Document Detail

Leucine kinetics in reference to the effect of the feeding mode as three discrete meals.
MedLine Citation:
PMID:  10582545     Owner:  NLM     Status:  MEDLINE    
In a recent study, we observed that the 24-hour leucine oxidation measured when three equal meals providing a generous intake of leucine (approximately 90 mg x kg(-1) x d(-1)) are eaten during the day is 16% lower (P < .01) than that for the same diet given as 10 hourly, equal meals. We hypothesized that the pattern of meal intake at a lower level of dietary leucine would affect the 24-hour rate of leucine oxidation and possibly improve the retention of dietary leucine. A total of 11 healthy adults participated in this investigation. The daily leucine intake was 182 micromol x kg(-1) x d(-1) (38 mg x kg(-1) x d(-1)) given with an L-amino acid diet. All subjects received three discrete meals daily for 6 days prior to a 24-hour intravenous (IV) tracer infusion of L-[1-13C]-leucine on day 7 (study 1). Four of these subjects participated in two additional studies of similar design. Study 2 involved giving [1-13C]-leucine as a constant IV infusion together with tracer added to the amino acid mixture at each meal time. In study 3, subjects received the three meals with added [1-13C]-leucine tracer while [2H3]-leucine was given as a constant IV infusion. Total leucine oxidation in studies 1 and 2 was 238+/-66 and 231+/-85 micromol x kg(-1) x d(-1), respectively. Leucine balance was positive, amounting to 18% of the total (diet + tracer) intake. The estimated mean nitrogen balance was +8 mg x kg(-1) x d(-1). Leucine oxidation was higher (P < .01) for breakfast than for the lunch meal. This difference was associated with lower insulin and higher plasma leucine concentrations at breakfast versus lunch periods. The results from study 3 suggest that the higher rate of leucine oxidation observed at breakfast as compared with lunch is not due to a difference in the immediate splanchnic fate of absorbed leucine from each meal. In comparison to our previous small frequent-meal studies, the pattern of meal feeding influences overall leucine utilization at both generous and limiting leucine intakes. Hence, it is possible that the pattern of meal feeding may affect estimations of amino acid requirements using the tracer-balance approach. Longer-term dietary studies will be needed to establish whether and the extent to which this is so.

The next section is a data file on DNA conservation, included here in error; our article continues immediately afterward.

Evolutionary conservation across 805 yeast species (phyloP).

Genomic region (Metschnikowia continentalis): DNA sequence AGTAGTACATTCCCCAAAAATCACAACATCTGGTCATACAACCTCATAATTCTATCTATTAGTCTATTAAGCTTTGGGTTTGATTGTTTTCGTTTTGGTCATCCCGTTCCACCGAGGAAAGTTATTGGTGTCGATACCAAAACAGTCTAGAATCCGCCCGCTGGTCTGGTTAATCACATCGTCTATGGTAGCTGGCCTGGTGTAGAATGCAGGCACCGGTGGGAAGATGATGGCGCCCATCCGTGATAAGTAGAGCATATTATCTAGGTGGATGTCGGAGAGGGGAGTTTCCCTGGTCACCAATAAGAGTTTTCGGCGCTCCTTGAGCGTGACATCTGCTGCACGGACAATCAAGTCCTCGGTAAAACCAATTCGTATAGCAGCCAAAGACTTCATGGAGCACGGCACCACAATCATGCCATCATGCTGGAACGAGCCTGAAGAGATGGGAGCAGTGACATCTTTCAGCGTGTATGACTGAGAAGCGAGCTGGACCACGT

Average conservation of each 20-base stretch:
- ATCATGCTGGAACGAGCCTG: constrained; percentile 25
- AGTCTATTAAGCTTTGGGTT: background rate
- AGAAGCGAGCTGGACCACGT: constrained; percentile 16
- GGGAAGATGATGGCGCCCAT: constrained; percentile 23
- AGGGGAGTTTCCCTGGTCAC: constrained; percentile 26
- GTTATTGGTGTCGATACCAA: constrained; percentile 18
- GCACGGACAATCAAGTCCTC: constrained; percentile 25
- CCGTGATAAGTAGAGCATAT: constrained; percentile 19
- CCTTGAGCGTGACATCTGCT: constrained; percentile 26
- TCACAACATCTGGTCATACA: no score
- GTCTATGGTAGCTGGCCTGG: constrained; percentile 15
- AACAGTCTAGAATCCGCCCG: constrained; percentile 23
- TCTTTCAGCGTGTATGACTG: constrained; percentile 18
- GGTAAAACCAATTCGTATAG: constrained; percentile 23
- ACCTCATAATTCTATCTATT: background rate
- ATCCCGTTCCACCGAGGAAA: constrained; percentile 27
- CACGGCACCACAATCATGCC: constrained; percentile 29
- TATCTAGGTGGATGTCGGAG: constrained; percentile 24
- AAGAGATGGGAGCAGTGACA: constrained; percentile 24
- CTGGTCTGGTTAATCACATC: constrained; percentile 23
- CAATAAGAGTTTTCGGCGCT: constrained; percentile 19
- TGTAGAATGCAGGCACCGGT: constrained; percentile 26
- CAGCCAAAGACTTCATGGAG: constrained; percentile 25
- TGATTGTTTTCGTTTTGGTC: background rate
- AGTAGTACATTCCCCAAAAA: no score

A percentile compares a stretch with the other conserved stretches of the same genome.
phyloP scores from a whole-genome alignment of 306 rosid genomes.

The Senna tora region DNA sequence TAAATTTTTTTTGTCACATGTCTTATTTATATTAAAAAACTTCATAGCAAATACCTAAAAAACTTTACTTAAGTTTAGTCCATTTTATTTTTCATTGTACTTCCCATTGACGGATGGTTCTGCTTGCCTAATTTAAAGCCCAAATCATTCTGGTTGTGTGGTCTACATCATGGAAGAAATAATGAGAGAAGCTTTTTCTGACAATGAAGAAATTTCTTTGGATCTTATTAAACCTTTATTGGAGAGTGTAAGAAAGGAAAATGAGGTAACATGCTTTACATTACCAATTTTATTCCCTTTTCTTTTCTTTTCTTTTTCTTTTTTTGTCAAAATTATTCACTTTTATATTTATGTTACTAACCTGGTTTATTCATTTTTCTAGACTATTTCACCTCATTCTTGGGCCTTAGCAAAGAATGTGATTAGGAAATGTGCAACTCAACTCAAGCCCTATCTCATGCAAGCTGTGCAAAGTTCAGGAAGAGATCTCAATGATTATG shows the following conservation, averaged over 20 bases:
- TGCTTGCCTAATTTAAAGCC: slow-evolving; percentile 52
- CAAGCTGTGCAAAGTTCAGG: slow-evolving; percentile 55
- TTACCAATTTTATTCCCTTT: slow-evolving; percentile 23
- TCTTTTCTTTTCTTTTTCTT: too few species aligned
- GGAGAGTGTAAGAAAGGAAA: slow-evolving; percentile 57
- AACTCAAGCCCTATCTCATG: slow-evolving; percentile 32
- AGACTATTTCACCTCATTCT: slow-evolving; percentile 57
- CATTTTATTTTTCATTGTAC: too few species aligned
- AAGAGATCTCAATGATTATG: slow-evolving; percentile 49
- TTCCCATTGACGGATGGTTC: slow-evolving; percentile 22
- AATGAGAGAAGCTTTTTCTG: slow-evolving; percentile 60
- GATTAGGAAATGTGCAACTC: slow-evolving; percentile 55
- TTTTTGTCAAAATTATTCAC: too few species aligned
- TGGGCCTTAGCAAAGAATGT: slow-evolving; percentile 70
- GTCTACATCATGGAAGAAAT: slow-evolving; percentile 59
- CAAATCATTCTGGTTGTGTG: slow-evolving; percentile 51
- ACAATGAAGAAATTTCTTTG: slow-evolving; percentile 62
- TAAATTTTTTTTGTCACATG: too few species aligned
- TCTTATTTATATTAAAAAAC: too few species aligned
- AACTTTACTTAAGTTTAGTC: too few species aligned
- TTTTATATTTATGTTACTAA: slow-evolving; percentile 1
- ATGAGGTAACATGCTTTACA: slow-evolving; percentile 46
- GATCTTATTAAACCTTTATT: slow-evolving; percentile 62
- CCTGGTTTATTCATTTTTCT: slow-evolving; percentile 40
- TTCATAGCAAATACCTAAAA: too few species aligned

C A Raguso; A E El-Khoury; V R Young
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Publication Detail:
Type:  Journal Article    
Journal Detail:
Title:  Metabolism: clinical and experimental     Volume:  48     ISSN:  0026-0495     ISO Abbreviation:  Metab. Clin. Exp.     Publication Date:  1999 Nov 
Date Detail:
Created Date:  1999-12-10     Completed Date:  1999-12-10     Revised Date:  2004-11-17    
Medline Journal Info:
Nlm Unique ID:  0375267     Medline TA:  Metabolism     Country:  UNITED STATES    
Other Details:
Languages:  eng     Pagination:  1378-86     Citation Subset:  IM    
Laboratory of Human Nutrition, School of Science and Clinical Research Center, Massachusetts Institute of Technology, Cambridge 02139, USA.
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MeSH Terms
Amino Acids / pharmacokinetics
Carbon Isotopes
Energy Intake
Leucine / administration & dosage,  metabolism,  pharmacokinetics*
Reference Values
Time Factors
Reg. No./Substance:
0/Amino Acids; 0/Carbon Isotopes; 61-90-5/Leucine

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